• All of this highlights that in believing we can have different degrees of evidence, different levels of beliefs that some are only one level away from the empirical things of brute facts and some are many levels away. We also have beliefs about our beliefs. We believe our beliefs are more sure, or less, more valid or less valid. This speaks to the strength of our beliefs.

    How strong do you believe that?

  • Do you have any question or doubt about that?
  • Do you have some doubt? Will your doubt stop you?
  • Is your belief strong enough to get your through?
  • What else do you need to believe about that in order to step forward and act on that belief?
  • Do you have any limiting beliefs about that belief stopping you?
  • What would be the most powerful belief that would empower your first belief?

Beliefs are higher level frames or meta-states about our thoughts and ideas that embed our thoughts within the content of what we believe conviction that it is valid and legitimate. Beliefs then create our validity-frames. With them we see the content of the ideas that we believe as valid, real, and true. Beliefs govern our mapping of what’s true. We never believe what’s not true for us. If you think that something is not so, does not exist, is not true— you cannot believe it and you cannot believe in it. It will not govern your actions or mobilize your mind-body system. On the contrary you may dis-believe it— believe that it is not so. And we dis-believing you prevent it from commanding your neurology.

The Magic of Self-Fulfilling

All of this combines to create the self-fulfilling prophesy nature of beliefs. Whatever you believe, you will tend to see, hear, and experience. If it is possible to bring something into reality, then it is belief that mobilizes your mind-body to do so. Of course, not every belief can do that. You can believe all day and night that you can fly with your arms like superman but without that mechanism for flight in your neurology (unlike a bird or bee), your mind-body system will not be able to actualize that belief.

Beliefs create a self-fulfilling prophesy because a belief is a “command to the nervous system” abut what’s real.2 If you believe something is dangerous to your well-being, that belief will command your neurology to make the threat-to-your-being real and actual to you on the inside. It will organize the messages of your thoughts and ideas so that your nervous systems are informed about what’s happening and to mobilize your skills and resources to cope with that threat. That’s why your whole fight-flight system (the General Arousal System) is activated with all of the corresponding responses in your brain stem and body.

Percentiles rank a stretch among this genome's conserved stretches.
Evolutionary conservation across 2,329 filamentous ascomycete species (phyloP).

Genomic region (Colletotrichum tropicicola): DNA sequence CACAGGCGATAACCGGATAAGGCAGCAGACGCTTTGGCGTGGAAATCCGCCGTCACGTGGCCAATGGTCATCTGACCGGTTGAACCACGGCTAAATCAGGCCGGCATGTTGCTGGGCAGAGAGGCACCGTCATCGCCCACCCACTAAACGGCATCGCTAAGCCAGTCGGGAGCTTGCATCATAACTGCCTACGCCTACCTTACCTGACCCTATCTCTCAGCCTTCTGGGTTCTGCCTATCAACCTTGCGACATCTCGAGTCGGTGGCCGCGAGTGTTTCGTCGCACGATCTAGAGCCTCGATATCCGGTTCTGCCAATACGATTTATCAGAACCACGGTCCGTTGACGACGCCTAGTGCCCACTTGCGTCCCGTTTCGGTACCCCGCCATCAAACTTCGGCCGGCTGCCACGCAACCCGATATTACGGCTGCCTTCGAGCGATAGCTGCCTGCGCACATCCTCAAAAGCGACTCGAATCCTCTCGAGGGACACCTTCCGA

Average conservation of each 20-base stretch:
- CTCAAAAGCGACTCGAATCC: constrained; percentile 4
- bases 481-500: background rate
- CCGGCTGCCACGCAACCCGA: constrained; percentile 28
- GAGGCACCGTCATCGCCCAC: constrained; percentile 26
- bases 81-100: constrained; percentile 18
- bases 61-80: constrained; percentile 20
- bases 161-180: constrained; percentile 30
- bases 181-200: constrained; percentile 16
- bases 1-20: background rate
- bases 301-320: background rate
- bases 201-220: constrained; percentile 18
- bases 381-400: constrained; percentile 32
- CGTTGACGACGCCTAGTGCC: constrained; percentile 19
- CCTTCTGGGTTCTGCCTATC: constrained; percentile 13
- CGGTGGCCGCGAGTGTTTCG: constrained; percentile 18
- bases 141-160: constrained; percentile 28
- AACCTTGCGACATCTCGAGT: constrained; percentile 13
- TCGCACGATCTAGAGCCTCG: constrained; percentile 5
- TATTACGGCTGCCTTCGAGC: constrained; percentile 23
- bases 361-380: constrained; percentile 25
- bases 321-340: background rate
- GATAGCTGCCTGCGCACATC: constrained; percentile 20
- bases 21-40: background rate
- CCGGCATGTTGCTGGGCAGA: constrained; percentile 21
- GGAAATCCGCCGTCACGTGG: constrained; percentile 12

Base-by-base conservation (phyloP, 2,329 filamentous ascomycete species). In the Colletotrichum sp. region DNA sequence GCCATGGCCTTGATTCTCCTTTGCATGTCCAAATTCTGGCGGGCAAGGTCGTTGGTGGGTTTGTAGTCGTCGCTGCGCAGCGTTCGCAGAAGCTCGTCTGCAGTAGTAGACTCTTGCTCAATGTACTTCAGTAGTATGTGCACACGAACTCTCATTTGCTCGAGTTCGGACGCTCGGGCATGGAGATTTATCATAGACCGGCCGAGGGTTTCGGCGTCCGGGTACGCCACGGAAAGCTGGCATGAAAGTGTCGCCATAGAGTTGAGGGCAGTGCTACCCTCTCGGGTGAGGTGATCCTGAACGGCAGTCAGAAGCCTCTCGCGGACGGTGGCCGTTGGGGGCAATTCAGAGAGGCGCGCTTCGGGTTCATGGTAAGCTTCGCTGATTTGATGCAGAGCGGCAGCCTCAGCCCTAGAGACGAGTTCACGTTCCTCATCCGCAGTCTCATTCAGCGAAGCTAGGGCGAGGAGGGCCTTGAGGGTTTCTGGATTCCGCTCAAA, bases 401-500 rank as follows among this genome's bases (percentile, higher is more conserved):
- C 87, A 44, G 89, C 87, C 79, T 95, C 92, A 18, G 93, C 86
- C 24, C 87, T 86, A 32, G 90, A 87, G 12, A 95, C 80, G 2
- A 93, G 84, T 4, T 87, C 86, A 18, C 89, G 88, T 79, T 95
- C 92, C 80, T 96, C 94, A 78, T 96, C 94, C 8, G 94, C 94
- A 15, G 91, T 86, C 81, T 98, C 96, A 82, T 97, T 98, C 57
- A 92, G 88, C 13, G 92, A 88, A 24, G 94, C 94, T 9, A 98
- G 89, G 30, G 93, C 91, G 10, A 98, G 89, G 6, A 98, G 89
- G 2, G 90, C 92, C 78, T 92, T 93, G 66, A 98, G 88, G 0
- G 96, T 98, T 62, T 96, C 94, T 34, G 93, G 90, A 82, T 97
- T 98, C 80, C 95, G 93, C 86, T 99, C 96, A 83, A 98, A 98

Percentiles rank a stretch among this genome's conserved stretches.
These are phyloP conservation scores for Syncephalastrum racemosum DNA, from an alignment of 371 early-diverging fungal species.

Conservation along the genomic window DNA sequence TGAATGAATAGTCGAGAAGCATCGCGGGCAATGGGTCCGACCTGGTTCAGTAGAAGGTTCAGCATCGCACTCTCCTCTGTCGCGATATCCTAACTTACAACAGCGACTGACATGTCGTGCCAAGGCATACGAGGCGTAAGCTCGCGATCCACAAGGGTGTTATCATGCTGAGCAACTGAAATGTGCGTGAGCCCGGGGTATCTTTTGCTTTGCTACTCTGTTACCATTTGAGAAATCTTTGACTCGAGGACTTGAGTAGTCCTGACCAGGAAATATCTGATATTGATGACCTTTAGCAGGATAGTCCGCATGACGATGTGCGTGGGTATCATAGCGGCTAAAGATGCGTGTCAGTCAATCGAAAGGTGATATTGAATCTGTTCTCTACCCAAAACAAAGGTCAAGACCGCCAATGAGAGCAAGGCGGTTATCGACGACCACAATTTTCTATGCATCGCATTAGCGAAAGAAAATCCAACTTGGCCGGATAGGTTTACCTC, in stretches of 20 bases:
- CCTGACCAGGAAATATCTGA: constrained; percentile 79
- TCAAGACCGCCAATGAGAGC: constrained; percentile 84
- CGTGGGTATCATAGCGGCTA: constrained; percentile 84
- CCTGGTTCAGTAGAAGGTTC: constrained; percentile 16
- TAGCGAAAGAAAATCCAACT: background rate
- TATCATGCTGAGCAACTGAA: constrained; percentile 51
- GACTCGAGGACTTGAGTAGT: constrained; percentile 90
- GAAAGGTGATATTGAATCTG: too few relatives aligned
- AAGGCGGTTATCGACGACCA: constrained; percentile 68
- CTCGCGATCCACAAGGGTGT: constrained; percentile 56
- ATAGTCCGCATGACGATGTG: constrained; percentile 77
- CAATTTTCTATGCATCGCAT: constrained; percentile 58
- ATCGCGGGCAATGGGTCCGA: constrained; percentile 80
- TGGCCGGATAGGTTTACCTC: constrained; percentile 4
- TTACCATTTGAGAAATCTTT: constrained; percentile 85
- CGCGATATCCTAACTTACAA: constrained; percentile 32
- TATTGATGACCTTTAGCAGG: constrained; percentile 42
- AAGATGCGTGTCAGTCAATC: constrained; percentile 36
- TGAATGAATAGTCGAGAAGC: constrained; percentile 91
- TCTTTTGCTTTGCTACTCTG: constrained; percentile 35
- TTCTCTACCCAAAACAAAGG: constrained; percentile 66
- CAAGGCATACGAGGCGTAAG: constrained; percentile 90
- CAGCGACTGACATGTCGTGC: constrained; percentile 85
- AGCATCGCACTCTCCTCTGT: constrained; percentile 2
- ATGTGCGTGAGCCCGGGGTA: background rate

Creator Powers

The self-fulfilling prophesy nature of beliefs create both powers and problems. Beliefs that we can learn, that others have resources, that people are basically good, etc. enables as to call new realities into being. Whether things were that way originally, they become that way by our beliefs. But we can also believe in things that undermine us and sabotage the quality of our lives. If we believe that we are worthless, scum of the earth, that we will never amount to anything, that we don’t deserve to success, that others are cruel and want us to fail, etc., we similarly call those toxic experiences into existence.

Jesus noted this self-fulfilling nature and principle of beliefs when he said, “Be it unto you according to your faith.” Psychologically, the general principle is that life will work for you as you believe it will work for you. And that becomes even more true of your beliefs-in-yourbeliefs, for your higher level beliefs which comprise your belief sytems. It is by our beliefs that create our inner sense of reality, our inner maps about things, and then from there we create our our experience of reality. Beliefs endow us with creator powers for good or ill.

The Structure of Fanaticism

Beliefs are important at every level. And this becomes especially important if or when we believe in the validity of our beliefs. Do that and you have a command inside your Matrix of frames that will close your mind to seeing counter-evidence to your beliefs.3 You then become so sure of your beliefs, so confident, so convinced, that you may not even recognize your that your thinking at this level are beliefs. You may even say, “That’s not a belief, I know that.” And of course, at this stage you have moved into fanaticism.

In this, believing is one thing, but believing-in-the-rightness-of-your-beliefs is an entirely different thing. This is what does semantic damage to us because it shuts down the mind. It closes our minds. It sets a belief bias that colors the world and prevents us from detecting errors and making corrections. And this is true for every theological belief, philosophical belief, even for scientific beliefs about things.

Breaking through Beliefs

So can a strong absolute, even fanatical belief, be broken through? How could that happen? It typically happens when life does not work according to our beliefs.